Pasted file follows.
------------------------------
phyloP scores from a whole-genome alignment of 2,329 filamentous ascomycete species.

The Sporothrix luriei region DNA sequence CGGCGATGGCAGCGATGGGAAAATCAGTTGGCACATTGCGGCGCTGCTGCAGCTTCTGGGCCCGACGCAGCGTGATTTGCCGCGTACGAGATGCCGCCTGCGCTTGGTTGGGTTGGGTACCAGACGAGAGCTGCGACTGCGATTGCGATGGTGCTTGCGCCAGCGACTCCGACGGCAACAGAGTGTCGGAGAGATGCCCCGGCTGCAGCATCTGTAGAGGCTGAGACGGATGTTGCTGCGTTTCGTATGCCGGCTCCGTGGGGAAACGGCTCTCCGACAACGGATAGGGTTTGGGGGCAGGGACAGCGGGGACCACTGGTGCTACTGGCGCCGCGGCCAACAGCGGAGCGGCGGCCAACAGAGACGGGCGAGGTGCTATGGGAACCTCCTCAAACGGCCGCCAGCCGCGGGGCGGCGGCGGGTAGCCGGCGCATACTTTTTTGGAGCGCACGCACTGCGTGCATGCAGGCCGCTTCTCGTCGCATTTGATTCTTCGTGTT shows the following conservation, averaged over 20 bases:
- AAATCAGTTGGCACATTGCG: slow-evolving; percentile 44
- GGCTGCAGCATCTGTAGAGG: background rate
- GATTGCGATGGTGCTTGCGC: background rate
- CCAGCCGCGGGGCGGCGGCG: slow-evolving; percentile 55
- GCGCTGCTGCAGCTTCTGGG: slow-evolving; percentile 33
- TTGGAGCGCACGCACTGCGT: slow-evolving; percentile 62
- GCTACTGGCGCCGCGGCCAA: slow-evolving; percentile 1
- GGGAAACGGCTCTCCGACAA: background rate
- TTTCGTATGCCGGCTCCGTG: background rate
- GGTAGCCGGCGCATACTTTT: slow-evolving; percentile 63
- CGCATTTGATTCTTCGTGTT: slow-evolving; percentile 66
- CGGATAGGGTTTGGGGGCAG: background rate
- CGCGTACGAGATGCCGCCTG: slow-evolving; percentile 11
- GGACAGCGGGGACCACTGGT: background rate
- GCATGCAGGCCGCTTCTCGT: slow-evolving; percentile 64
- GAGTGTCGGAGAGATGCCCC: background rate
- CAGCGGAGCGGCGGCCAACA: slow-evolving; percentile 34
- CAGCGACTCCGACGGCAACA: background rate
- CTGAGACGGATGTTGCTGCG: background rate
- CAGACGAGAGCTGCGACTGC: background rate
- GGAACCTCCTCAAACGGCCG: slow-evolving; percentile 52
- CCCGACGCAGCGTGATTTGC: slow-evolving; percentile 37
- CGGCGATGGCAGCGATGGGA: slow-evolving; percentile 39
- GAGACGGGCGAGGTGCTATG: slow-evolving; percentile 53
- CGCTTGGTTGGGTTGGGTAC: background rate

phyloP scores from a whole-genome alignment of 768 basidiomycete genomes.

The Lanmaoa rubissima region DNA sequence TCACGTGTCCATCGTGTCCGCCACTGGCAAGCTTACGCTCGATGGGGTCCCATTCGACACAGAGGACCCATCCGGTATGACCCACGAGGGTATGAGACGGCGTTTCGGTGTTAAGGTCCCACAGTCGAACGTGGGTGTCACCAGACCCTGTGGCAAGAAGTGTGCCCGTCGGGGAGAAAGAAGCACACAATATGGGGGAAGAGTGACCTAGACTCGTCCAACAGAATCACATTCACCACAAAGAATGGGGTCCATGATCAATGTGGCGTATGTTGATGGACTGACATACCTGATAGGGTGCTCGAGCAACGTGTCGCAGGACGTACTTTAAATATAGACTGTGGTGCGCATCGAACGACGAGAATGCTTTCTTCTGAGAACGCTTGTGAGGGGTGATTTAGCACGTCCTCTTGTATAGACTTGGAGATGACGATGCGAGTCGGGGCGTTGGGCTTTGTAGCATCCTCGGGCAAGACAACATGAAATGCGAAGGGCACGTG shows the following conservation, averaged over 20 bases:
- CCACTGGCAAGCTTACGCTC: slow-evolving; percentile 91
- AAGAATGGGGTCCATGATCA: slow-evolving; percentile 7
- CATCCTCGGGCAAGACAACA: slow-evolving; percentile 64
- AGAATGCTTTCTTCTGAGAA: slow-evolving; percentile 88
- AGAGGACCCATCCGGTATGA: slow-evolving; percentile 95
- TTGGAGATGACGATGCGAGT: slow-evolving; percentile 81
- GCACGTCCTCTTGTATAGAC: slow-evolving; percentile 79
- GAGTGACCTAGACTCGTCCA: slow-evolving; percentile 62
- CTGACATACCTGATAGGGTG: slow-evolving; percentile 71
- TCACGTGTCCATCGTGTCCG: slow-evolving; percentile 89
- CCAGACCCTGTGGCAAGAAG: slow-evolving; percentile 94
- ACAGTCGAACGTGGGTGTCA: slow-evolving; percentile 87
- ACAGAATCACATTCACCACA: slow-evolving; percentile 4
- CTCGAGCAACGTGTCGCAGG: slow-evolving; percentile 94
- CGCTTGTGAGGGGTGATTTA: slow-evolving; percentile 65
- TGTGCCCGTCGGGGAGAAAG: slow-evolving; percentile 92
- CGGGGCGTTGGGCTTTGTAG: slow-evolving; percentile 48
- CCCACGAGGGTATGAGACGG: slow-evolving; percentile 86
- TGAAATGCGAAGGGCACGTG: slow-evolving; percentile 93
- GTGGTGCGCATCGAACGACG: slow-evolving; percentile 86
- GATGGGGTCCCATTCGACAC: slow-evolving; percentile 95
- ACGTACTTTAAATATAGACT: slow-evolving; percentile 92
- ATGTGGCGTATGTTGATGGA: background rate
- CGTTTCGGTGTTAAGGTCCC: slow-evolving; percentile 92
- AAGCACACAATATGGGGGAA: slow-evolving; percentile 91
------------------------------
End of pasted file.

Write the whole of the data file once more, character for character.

phyloP scores from a whole-genome alignment of 2,329 filamentous ascomycete species.

The Sporothrix luriei region DNA sequence CGGCGATGGCAGCGATGGGAAAATCAGTTGGCACATTGCGGCGCTGCTGCAGCTTCTGGGCCCGACGCAGCGTGATTTGCCGCGTACGAGATGCCGCCTGCGCTTGGTTGGGTTGGGTACCAGACGAGAGCTGCGACTGCGATTGCGATGGTGCTTGCGCCAGCGACTCCGACGGCAACAGAGTGTCGGAGAGATGCCCCGGCTGCAGCATCTGTAGAGGCTGAGACGGATGTTGCTGCGTTTCGTATGCCGGCTCCGTGGGGAAACGGCTCTCCGACAACGGATAGGGTTTGGGGGCAGGGACAGCGGGGACCACTGGTGCTACTGGCGCCGCGGCCAACAGCGGAGCGGCGGCCAACAGAGACGGGCGAGGTGCTATGGGAACCTCCTCAAACGGCCGCCAGCCGCGGGGCGGCGGCGGGTAGCCGGCGCATACTTTTTTGGAGCGCACGCACTGCGTGCATGCAGGCCGCTTCTCGTCGCATTTGATTCTTCGTGTT shows the following conservation, averaged over 20 bases:
- AAATCAGTTGGCACATTGCG: slow-evolving; percentile 44
- GGCTGCAGCATCTGTAGAGG: background rate
- GATTGCGATGGTGCTTGCGC: background rate
- CCAGCCGCGGGGCGGCGGCG: slow-evolving; percentile 55
- GCGCTGCTGCAGCTTCTGGG: slow-evolving; percentile 33
- TTGGAGCGCACGCACTGCGT: slow-evolving; percentile 62
- GCTACTGGCGCCGCGGCCAA: slow-evolving; percentile 1
- GGGAAACGGCTCTCCGACAA: background rate
- TTTCGTATGCCGGCTCCGTG: background rate
- GGTAGCCGGCGCATACTTTT: slow-evolving; percentile 63
- CGCATTTGATTCTTCGTGTT: slow-evolving; percentile 66
- CGGATAGGGTTTGGGGGCAG: background rate
- CGCGTACGAGATGCCGCCTG: slow-evolving; percentile 11
- GGACAGCGGGGACCACTGGT: background rate
- GCATGCAGGCCGCTTCTCGT: slow-evolving; percentile 64
- GAGTGTCGGAGAGATGCCCC: background rate
- CAGCGGAGCGGCGGCCAACA: slow-evolving; percentile 34
- CAGCGACTCCGACGGCAACA: background rate
- CTGAGACGGATGTTGCTGCG: background rate
- CAGACGAGAGCTGCGACTGC: background rate
- GGAACCTCCTCAAACGGCCG: slow-evolving; percentile 52
- CCCGACGCAGCGTGATTTGC: slow-evolving; percentile 37
- CGGCGATGGCAGCGATGGGA: slow-evolving; percentile 39
- GAGACGGGCGAGGTGCTATG: slow-evolving; percentile 53
- CGCTTGGTTGGGTTGGGTAC: background rate

phyloP scores from a whole-genome alignment of 768 basidiomycete genomes.

The Lanmaoa rubissima region DNA sequence TCACGTGTCCATCGTGTCCGCCACTGGCAAGCTTACGCTCGATGGGGTCCCATTCGACACAGAGGACCCATCCGGTATGACCCACGAGGGTATGAGACGGCGTTTCGGTGTTAAGGTCCCACAGTCGAACGTGGGTGTCACCAGACCCTGTGGCAAGAAGTGTGCCCGTCGGGGAGAAAGAAGCACACAATATGGGGGAAGAGTGACCTAGACTCGTCCAACAGAATCACATTCACCACAAAGAATGGGGTCCATGATCAATGTGGCGTATGTTGATGGACTGACATACCTGATAGGGTGCTCGAGCAACGTGTCGCAGGACGTACTTTAAATATAGACTGTGGTGCGCATCGAACGACGAGAATGCTTTCTTCTGAGAACGCTTGTGAGGGGTGATTTAGCACGTCCTCTTGTATAGACTTGGAGATGACGATGCGAGTCGGGGCGTTGGGCTTTGTAGCATCCTCGGGCAAGACAACATGAAATGCGAAGGGCACGTG shows the following conservation, averaged over 20 bases:
- CCACTGGCAAGCTTACGCTC: slow-evolving; percentile 91
- AAGAATGGGGTCCATGATCA: slow-evolving; percentile 7
- CATCCTCGGGCAAGACAACA: slow-evolving; percentile 64
- AGAATGCTTTCTTCTGAGAA: slow-evolving; percentile 88
- AGAGGACCCATCCGGTATGA: slow-evolving; percentile 95
- TTGGAGATGACGATGCGAGT: slow-evolving; percentile 81
- GCACGTCCTCTTGTATAGAC: slow-evolving; percentile 79
- GAGTGACCTAGACTCGTCCA: slow-evolving; percentile 62
- CTGACATACCTGATAGGGTG: slow-evolving; percentile 71
- TCACGTGTCCATCGTGTCCG: slow-evolving; percentile 89
- CCAGACCCTGTGGCAAGAAG: slow-evolving; percentile 94
- ACAGTCGAACGTGGGTGTCA: slow-evolving; percentile 87
- ACAGAATCACATTCACCACA: slow-evolving; percentile 4
- CTCGAGCAACGTGTCGCAGG: slow-evolving; percentile 94
- CGCTTGTGAGGGGTGATTTA: slow-evolving; percentile 65
- TGTGCCCGTCGGGGAGAAAG: slow-evolving; percentile 92
- CGGGGCGTTGGGCTTTGTAG: slow-evolving; percentile 48
- CCCACGAGGGTATGAGACGG: slow-evolving; percentile 86
- TGAAATGCGAAGGGCACGTG: slow-evolving; percentile 93
- GTGGTGCGCATCGAACGACG: slow-evolving; percentile 86
- GATGGGGTCCCATTCGACAC: slow-evolving; percentile 95
- ACGTACTTTAAATATAGACT: slow-evolving; percentile 92
- ATGTGGCGTATGTTGATGGA: background rate
- CGTTTCGGTGTTAAGGTCCC: slow-evolving; percentile 92
- AAGCACACAATATGGGGGAA: slow-evolving; percentile 91